Once you beat Vagrant Story, there is also a New Game+ option, allowing you to breeze through the game a second time (and as many further times as you’d like) and discover secrets you’ve previously missed while retaining the stats and equipment that you beat the game with.
GREAT ATMOSPHERE, VISUALS AND SOUNDTRACK
The first thing that strikes you as the game starts is that the cutscenes use the in-game character models, despite the game being on the system that made FMV cutscenes big. It’s not a new approach for the Ivalice team, as Final Fantasy Tactics only had a couple of FMV movies in the beginning and at the end of the game. In Vagrant Story, the only FMV is the intro that plays after the game boots. The approach works quite well, it keeps the consistency between gameplay and cutscenes, a feeling that’s always nice to have. The character models are detailed, and it’s also impressive how well their emotions are depicted on their faces, given the limitations of the PlayStation hardware. Another rather notable thing is the comic book-like balloons that characters’ lines appear in.
It’s very important for a dungeon crawler to have good atmosphere, and Vagrant Story does relatively well in that aspect. The environments are just a bit repetitive, but the setting justifies that. You wander dark corridors, catacombs, undercity passages… It’s expected that there’s not that much variety in the way they look. On the other hand, the few outdoor places are pretty enough. It feels like a refreshment to finally come out in the open after a long period inside. I would highlight the forest area.
The sounds of the game are pretty well done, weapon clashing with armour, dragons attacking, magic… The soundtrack is by Hitoshi Sakimoto, known for his Final Fantasy Tactics work. While I wouldn’t say it’s a top-tier game soundtrack, there are several awesome themes, very atmospheric. The one I’ll share with you is “Abandoned Mine Second Level”:
ONE OF THE FINEST PLAYSTATION GEMS
PlayStation has always been known for its great JRPGs. It was home to some of Square’s finest works. Yet, even being an RPG by Square could not bring Vagrant Story that much fame (even Xenogears is much better known). Aside from it simply not being a Final Fantasy, I guess it being so different from the traditional games in the genre also contributed to that. But it has a dedicated following that strongly desires a sequel. Vagrant Story is well worth a playthrough. It’s really fun once you get the hang of the gameplay, chaining hits is a thrill, the story is very good, with fascinating twists, and the game does not require a big time investment.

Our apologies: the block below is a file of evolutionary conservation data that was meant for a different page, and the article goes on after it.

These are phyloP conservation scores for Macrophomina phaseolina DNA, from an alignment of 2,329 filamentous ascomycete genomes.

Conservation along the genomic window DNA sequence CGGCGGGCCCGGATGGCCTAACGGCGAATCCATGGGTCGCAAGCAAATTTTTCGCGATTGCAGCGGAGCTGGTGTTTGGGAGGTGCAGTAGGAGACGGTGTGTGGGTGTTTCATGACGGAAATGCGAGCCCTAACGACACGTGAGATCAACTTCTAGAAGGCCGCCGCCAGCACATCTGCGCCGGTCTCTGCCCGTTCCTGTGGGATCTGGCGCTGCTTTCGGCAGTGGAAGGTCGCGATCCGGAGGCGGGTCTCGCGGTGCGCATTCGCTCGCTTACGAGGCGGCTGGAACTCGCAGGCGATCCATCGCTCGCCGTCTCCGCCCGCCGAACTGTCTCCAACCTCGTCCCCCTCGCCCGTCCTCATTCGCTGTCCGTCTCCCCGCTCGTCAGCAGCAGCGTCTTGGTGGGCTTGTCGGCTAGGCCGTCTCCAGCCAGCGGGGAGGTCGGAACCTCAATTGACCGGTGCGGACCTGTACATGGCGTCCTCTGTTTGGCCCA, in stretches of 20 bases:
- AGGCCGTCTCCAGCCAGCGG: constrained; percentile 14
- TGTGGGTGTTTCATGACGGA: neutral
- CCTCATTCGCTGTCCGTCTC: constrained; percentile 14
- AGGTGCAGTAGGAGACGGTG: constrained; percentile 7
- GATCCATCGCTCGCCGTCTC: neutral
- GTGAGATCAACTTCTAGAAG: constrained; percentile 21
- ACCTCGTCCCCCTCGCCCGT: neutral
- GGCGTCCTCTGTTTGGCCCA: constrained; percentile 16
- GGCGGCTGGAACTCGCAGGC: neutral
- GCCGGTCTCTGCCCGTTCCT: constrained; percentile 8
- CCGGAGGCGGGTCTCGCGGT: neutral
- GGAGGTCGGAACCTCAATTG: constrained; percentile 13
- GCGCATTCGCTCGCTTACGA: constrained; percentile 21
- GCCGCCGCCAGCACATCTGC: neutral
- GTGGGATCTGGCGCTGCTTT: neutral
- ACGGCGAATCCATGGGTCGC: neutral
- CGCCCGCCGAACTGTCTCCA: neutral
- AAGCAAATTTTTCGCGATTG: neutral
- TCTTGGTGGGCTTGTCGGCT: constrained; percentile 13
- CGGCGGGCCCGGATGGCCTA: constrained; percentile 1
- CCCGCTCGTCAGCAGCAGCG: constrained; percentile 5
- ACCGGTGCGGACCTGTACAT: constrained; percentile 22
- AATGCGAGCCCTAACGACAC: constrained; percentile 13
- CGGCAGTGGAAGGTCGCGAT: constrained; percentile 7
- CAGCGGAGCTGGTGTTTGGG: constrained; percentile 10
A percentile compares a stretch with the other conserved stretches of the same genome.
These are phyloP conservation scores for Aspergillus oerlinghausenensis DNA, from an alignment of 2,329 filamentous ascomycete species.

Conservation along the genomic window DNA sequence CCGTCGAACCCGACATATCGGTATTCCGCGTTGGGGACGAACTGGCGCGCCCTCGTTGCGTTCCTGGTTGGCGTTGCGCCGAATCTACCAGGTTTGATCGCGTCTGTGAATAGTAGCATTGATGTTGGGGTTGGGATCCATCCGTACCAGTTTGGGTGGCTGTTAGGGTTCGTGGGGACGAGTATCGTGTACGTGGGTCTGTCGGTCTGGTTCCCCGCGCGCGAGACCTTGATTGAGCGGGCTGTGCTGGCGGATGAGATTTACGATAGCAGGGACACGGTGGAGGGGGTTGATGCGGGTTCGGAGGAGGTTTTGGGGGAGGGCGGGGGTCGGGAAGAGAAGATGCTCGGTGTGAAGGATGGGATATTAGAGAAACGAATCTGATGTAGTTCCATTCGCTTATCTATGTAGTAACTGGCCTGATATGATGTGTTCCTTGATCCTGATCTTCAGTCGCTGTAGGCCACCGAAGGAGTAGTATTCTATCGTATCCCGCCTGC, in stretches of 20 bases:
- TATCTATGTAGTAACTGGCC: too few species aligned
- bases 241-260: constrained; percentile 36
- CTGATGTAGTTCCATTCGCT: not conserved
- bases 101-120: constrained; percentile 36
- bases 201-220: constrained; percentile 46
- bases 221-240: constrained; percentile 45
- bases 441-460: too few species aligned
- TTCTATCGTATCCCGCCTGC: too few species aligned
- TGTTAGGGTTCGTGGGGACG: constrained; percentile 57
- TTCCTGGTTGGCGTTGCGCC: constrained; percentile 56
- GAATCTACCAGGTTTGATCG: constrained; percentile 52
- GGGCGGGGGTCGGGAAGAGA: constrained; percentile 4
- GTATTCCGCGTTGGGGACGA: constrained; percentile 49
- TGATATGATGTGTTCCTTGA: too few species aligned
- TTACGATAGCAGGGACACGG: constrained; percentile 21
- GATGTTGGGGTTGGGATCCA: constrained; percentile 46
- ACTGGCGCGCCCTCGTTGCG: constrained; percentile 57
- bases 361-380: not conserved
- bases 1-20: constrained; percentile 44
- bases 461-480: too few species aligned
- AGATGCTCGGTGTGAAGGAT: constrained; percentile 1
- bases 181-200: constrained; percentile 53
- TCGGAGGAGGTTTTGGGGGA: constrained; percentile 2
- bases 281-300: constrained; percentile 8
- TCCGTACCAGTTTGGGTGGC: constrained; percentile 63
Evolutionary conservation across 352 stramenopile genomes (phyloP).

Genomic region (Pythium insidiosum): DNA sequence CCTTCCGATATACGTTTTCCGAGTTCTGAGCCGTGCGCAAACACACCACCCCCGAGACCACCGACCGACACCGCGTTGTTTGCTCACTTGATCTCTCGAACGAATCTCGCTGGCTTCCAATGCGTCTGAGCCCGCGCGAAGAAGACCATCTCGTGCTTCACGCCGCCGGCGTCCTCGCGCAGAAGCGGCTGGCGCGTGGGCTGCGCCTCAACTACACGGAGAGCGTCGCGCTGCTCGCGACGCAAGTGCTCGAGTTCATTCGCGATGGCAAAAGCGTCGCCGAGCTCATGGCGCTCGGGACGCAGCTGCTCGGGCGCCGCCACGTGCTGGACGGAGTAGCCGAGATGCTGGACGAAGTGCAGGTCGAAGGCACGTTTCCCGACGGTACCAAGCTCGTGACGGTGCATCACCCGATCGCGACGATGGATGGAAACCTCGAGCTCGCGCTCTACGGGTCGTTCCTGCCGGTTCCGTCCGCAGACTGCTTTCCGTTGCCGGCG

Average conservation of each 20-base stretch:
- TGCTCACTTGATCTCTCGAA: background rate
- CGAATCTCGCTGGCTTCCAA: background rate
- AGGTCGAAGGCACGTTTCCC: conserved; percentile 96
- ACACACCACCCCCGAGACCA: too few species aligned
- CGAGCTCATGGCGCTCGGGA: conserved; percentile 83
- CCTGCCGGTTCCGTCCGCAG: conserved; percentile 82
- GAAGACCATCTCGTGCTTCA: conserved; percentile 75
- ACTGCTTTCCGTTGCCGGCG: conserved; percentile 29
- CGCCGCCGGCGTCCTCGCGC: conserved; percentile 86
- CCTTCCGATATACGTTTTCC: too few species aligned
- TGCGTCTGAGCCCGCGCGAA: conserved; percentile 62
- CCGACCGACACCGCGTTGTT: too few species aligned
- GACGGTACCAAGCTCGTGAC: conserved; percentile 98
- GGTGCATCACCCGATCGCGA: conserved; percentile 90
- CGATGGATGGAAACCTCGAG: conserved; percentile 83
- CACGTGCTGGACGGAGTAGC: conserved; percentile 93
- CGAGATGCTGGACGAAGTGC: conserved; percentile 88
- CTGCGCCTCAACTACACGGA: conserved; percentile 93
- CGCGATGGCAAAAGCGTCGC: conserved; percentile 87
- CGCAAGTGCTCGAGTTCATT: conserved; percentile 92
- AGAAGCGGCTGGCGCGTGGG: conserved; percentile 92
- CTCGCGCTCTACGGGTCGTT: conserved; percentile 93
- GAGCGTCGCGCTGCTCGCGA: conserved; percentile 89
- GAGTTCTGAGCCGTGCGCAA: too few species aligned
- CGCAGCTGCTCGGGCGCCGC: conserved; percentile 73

Ashley, Sydney and the rest make for a strong cast that you will remember. The unique style and the level of detail in the character models will also keep you hooked, and there’s so much to play around with if you get into weapon crafting and development. The New Game+ option will allow you to visit areas you’ve previously missed and try to 100% the map. Vagrant Story is a solid package that I can’t help recommending to anyone looking to play a PlayStation RPG. Now that it’s also available on the PlayStation Network, you can access it easily.
FINAL SCORE: 8.5/10
it’s a great game, kept up with early ps2 visuals; looks amazing through epsxe
Definitely one of my favorite games when it came out. It deserves a sequel (certainly moreso than FF7, at least to me). I just wish the game was fully voiced like the amazing Metal Gear Solid and Soul Reaver.
I agree with both points. I loved the level of detail in the character graphics (even if the environments were generally lacklustre, but, as I said in the review, that has a viable explanation). And a sequel could be very interesting, even if I’m not sure how it would work story-wise. But gamers certainly deserve another game with this unique gameplay.